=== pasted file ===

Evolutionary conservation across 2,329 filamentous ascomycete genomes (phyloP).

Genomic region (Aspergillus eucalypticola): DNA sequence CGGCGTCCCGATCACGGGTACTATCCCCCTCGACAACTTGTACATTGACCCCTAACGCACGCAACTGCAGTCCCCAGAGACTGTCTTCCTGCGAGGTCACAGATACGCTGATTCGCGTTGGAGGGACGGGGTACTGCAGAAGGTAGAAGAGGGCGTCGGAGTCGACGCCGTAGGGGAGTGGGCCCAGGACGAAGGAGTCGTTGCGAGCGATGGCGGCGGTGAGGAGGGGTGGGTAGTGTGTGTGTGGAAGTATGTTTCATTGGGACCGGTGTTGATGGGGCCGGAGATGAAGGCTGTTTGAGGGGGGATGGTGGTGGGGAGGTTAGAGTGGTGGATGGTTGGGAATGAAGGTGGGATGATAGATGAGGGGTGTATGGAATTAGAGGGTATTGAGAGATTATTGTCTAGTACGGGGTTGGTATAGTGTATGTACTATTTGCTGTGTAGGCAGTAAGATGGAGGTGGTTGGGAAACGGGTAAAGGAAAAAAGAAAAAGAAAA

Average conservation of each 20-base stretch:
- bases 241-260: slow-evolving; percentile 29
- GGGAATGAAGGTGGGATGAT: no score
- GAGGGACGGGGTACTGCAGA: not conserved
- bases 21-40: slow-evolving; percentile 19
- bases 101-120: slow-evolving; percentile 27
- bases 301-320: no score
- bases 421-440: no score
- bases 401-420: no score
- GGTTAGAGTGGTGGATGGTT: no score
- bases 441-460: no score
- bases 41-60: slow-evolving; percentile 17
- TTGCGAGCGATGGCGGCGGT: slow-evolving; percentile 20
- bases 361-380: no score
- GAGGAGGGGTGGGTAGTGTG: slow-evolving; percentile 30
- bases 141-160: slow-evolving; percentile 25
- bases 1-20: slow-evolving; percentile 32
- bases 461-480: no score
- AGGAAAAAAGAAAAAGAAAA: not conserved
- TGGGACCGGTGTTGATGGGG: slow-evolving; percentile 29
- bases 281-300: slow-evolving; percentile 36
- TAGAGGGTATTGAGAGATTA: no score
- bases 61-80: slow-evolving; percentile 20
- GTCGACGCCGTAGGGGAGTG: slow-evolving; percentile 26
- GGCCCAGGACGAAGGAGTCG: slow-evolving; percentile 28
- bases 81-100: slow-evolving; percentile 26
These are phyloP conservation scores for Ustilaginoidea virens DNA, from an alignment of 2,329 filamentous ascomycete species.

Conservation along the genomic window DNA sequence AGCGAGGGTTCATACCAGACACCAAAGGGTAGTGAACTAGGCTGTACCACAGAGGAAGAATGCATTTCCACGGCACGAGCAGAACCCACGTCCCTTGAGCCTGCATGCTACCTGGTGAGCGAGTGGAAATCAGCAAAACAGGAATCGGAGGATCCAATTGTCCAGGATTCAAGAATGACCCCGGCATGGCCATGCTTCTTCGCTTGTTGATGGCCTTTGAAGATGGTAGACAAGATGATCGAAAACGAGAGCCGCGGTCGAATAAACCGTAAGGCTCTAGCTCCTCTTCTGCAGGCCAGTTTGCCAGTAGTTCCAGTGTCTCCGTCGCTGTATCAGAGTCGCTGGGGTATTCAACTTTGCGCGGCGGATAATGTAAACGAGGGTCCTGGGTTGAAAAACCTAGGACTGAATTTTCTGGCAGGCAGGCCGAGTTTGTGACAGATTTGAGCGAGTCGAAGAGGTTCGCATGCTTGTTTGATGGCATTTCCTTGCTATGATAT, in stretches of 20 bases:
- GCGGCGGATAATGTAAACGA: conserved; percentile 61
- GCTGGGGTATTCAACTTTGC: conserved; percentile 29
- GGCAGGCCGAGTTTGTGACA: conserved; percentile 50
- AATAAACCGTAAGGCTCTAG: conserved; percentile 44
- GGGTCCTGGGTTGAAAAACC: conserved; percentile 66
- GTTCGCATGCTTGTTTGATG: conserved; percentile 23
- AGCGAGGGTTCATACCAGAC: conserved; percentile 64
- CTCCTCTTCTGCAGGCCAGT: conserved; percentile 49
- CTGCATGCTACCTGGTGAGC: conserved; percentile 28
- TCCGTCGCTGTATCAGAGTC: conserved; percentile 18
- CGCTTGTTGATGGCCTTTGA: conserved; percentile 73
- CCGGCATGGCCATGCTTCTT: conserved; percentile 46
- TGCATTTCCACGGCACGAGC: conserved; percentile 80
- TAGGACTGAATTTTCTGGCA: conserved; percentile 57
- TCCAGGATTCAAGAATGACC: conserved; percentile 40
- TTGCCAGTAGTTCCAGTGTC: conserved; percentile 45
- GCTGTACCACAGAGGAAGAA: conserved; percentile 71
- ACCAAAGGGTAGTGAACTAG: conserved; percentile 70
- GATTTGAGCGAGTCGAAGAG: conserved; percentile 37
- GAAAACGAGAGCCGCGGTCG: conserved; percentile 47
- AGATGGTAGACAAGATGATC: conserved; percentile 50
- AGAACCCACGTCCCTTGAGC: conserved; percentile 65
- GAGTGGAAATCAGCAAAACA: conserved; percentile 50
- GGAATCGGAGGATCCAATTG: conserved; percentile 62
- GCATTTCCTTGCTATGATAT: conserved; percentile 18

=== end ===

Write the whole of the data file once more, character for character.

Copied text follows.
Evolutionary conservation across 2,329 filamentous ascomycete genomes (phyloP).

Genomic region (Aspergillus eucalypticola): DNA sequence CGGCGTCCCGATCACGGGTACTATCCCCCTCGACAACTTGTACATTGACCCCTAACGCACGCAACTGCAGTCCCCAGAGACTGTCTTCCTGCGAGGTCACAGATACGCTGATTCGCGTTGGAGGGACGGGGTACTGCAGAAGGTAGAAGAGGGCGTCGGAGTCGACGCCGTAGGGGAGTGGGCCCAGGACGAAGGAGTCGTTGCGAGCGATGGCGGCGGTGAGGAGGGGTGGGTAGTGTGTGTGTGGAAGTATGTTTCATTGGGACCGGTGTTGATGGGGCCGGAGATGAAGGCTGTTTGAGGGGGGATGGTGGTGGGGAGGTTAGAGTGGTGGATGGTTGGGAATGAAGGTGGGATGATAGATGAGGGGTGTATGGAATTAGAGGGTATTGAGAGATTATTGTCTAGTACGGGGTTGGTATAGTGTATGTACTATTTGCTGTGTAGGCAGTAAGATGGAGGTGGTTGGGAAACGGGTAAAGGAAAAAAGAAAAAGAAAA

Average conservation of each 20-base stretch:
- bases 241-260: slow-evolving; percentile 29
- GGGAATGAAGGTGGGATGAT: no score
- GAGGGACGGGGTACTGCAGA: not conserved
- bases 21-40: slow-evolving; percentile 19
- bases 101-120: slow-evolving; percentile 27
- bases 301-320: no score
- bases 421-440: no score
- bases 401-420: no score
- GGTTAGAGTGGTGGATGGTT: no score
- bases 441-460: no score
- bases 41-60: slow-evolving; percentile 17
- TTGCGAGCGATGGCGGCGGT: slow-evolving; percentile 20
- bases 361-380: no score
- GAGGAGGGGTGGGTAGTGTG: slow-evolving; percentile 30
- bases 141-160: slow-evolving; percentile 25
- bases 1-20: slow-evolving; percentile 32
- bases 461-480: no score
- AGGAAAAAAGAAAAAGAAAA: not conserved
- TGGGACCGGTGTTGATGGGG: slow-evolving; percentile 29
- bases 281-300: slow-evolving; percentile 36
- TAGAGGGTATTGAGAGATTA: no score
- bases 61-80: slow-evolving; percentile 20
- GTCGACGCCGTAGGGGAGTG: slow-evolving; percentile 26
- GGCCCAGGACGAAGGAGTCG: slow-evolving; percentile 28
- bases 81-100: slow-evolving; percentile 26
These are phyloP conservation scores for Ustilaginoidea virens DNA, from an alignment of 2,329 filamentous ascomycete species.

Conservation along the genomic window DNA sequence AGCGAGGGTTCATACCAGACACCAAAGGGTAGTGAACTAGGCTGTACCACAGAGGAAGAATGCATTTCCACGGCACGAGCAGAACCCACGTCCCTTGAGCCTGCATGCTACCTGGTGAGCGAGTGGAAATCAGCAAAACAGGAATCGGAGGATCCAATTGTCCAGGATTCAAGAATGACCCCGGCATGGCCATGCTTCTTCGCTTGTTGATGGCCTTTGAAGATGGTAGACAAGATGATCGAAAACGAGAGCCGCGGTCGAATAAACCGTAAGGCTCTAGCTCCTCTTCTGCAGGCCAGTTTGCCAGTAGTTCCAGTGTCTCCGTCGCTGTATCAGAGTCGCTGGGGTATTCAACTTTGCGCGGCGGATAATGTAAACGAGGGTCCTGGGTTGAAAAACCTAGGACTGAATTTTCTGGCAGGCAGGCCGAGTTTGTGACAGATTTGAGCGAGTCGAAGAGGTTCGCATGCTTGTTTGATGGCATTTCCTTGCTATGATAT, in stretches of 20 bases:
- GCGGCGGATAATGTAAACGA: conserved; percentile 61
- GCTGGGGTATTCAACTTTGC: conserved; percentile 29
- GGCAGGCCGAGTTTGTGACA: conserved; percentile 50
- AATAAACCGTAAGGCTCTAG: conserved; percentile 44
- GGGTCCTGGGTTGAAAAACC: conserved; percentile 66
- GTTCGCATGCTTGTTTGATG: conserved; percentile 23
- AGCGAGGGTTCATACCAGAC: conserved; percentile 64
- CTCCTCTTCTGCAGGCCAGT: conserved; percentile 49
- CTGCATGCTACCTGGTGAGC: conserved; percentile 28
- TCCGTCGCTGTATCAGAGTC: conserved; percentile 18
- CGCTTGTTGATGGCCTTTGA: conserved; percentile 73
- CCGGCATGGCCATGCTTCTT: conserved; percentile 46
- TGCATTTCCACGGCACGAGC: conserved; percentile 80
- TAGGACTGAATTTTCTGGCA: conserved; percentile 57
- TCCAGGATTCAAGAATGACC: conserved; percentile 40
- TTGCCAGTAGTTCCAGTGTC: conserved; percentile 45
- GCTGTACCACAGAGGAAGAA: conserved; percentile 71
- ACCAAAGGGTAGTGAACTAG: conserved; percentile 70
- GATTTGAGCGAGTCGAAGAG: conserved; percentile 37
- GAAAACGAGAGCCGCGGTCG: conserved; percentile 47
- AGATGGTAGACAAGATGATC: conserved; percentile 50
- AGAACCCACGTCCCTTGAGC: conserved; percentile 65
- GAGTGGAAATCAGCAAAACA: conserved; percentile 50
- GGAATCGGAGGATCCAATTG: conserved; percentile 62
- GCATTTCCTTGCTATGATAT: conserved; percentile 18